We MUST let our legislators, the public servants we elect to represent us in state government, know what direction we want our state to take. Are we the masters of our own fate? Or will we let some nebulous external force (insert Tea Party Inc link) make us into its ideological slaves?

What are you prepared to do to save our state? What are you planning to do to rescue your state? Go to Green Valey High School next Monday and speak some much needed truth to power? Ask Governor Sandoval and The Legislature to agree on a fair budget?

Whatever you can do, just do it. This is the part where you come in. What will you do to save our state?

Friday, February 18, 2011

Jim Rogers on Twitter? Fasten Your Seatbelts, #NVLeg Tweeps!

I think I found my new favorite #nvpolitics #NVLeg tweeter... Other than my matron saint of Twitter, @LauraKMM, of course. ;-)

Guess who made the cut...

He’s a successful businessman. He owns Sunbelt Communications, which operates 16 television affiliates in five states, including KSNV Channel 3 in Las Vegas and KRNV Channel 4 in Reno. (The Las Vegas Sun is a media partner with the stations.)

He knows state government. He served as boss of Nevada universities and colleges from 2004 to 2009.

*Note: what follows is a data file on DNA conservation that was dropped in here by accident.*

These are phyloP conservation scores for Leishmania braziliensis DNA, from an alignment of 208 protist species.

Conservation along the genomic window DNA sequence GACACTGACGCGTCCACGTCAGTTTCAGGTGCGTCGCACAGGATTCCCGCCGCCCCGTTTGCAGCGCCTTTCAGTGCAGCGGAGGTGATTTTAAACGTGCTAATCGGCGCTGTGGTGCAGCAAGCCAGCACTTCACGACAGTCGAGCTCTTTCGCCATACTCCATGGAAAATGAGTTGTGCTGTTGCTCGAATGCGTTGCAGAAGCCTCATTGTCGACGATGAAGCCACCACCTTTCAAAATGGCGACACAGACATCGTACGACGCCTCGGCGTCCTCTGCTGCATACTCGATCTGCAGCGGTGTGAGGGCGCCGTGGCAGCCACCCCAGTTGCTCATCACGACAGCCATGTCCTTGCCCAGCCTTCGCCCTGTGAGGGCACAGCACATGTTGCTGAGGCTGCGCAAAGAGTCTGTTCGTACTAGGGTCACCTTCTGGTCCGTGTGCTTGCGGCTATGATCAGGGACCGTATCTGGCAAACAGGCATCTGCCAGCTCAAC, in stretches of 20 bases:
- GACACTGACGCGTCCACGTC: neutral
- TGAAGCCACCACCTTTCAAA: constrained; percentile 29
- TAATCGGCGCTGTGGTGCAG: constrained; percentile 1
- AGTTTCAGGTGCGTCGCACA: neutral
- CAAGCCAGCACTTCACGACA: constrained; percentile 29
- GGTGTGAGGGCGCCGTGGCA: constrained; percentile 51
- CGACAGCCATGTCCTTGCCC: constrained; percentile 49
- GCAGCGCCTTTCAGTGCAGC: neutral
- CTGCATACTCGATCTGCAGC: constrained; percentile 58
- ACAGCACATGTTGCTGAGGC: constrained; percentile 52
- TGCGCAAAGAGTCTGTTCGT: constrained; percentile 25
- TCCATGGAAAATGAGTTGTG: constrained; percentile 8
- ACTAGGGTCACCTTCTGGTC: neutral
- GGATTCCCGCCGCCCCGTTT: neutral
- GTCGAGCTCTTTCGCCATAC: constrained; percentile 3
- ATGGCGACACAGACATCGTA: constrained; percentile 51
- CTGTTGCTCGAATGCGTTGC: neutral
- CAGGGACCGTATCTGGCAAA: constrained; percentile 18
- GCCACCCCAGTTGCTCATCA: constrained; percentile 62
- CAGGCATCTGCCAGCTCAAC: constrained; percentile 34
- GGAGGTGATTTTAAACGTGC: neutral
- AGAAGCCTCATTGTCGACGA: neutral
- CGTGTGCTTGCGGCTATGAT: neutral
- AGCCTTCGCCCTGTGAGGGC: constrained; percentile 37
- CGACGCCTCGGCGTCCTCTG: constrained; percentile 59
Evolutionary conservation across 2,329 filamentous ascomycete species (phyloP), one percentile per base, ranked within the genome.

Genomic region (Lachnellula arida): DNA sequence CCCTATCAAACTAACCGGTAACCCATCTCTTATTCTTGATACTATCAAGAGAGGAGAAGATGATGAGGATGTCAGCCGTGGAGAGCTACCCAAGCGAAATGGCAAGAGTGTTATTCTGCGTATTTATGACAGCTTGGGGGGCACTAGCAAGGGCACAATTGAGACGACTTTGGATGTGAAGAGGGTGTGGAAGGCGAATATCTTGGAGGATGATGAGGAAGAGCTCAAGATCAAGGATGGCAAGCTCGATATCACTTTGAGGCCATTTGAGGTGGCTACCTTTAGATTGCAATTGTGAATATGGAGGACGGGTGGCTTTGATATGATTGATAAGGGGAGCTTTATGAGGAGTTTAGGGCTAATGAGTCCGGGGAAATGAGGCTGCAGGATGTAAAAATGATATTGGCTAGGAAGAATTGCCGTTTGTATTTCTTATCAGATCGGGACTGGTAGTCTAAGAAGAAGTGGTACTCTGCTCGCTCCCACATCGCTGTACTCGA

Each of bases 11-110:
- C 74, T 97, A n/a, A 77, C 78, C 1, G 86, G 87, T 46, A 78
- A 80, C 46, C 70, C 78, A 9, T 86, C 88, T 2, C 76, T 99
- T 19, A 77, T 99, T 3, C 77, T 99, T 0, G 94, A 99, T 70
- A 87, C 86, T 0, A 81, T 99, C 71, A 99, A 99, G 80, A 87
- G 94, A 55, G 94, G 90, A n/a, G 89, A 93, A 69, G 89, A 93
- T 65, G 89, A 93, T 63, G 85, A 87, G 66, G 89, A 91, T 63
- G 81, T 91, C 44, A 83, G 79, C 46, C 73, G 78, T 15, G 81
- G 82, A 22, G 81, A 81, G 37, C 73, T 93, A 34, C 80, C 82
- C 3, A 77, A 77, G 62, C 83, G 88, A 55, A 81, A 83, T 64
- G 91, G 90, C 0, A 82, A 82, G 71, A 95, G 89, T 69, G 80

He is politically connected. He is a prodigious political fundraiser and donor, which helps him get meetings with just about anyone he wants.

To a certain extent, his tweets are condensed versions of the weekly memos he sent out as chancellor. As a vocal defender of colleges and universities, he delivered withering — and highly entertaining — attacks on Gov. Jim Gibbons over his proposed cuts to the system.

And look at what he's saying!

"Doesn't it makes sense that a business that produces a $500k profit should be able to take part of that profit and invest it in education?"

"All of NV businesses are not broke - many are thriving and could easily afford to support education which is the key to everyone’s future"

"Sandoval is right – less government is better – but less government should mean less Sandoval and less legislature."

"If Brian Sandoval had been the captain of the Titanic it would have gone down with him smiling, his hair perfectly combed...."

"Legislators with a 'one rule fits all' tax analysis ought to know that one rule never works"

"Think about the fact that Idaho taxes my Nevada income but Nevada doesn’t tax my Nevada income"

"If Nevada’s citizens wanted an excellent education system, Nevada would have one."

Wow. Just wow! Jim Rogers is speaking the truth and saying it like he means it!

For quite some time, I've wondered if I was just one of very few voices in the wilderness. But all of a sudden, it seems Nevadans are starting to wake up and smell the napalm. And perhaps if the most iconic and passionate advocate for Nevada students can light up Twitter, Carson City can wake up and notice reality calling.

Wednesday, February 16, 2011

Meanwhile on Capitol Hill...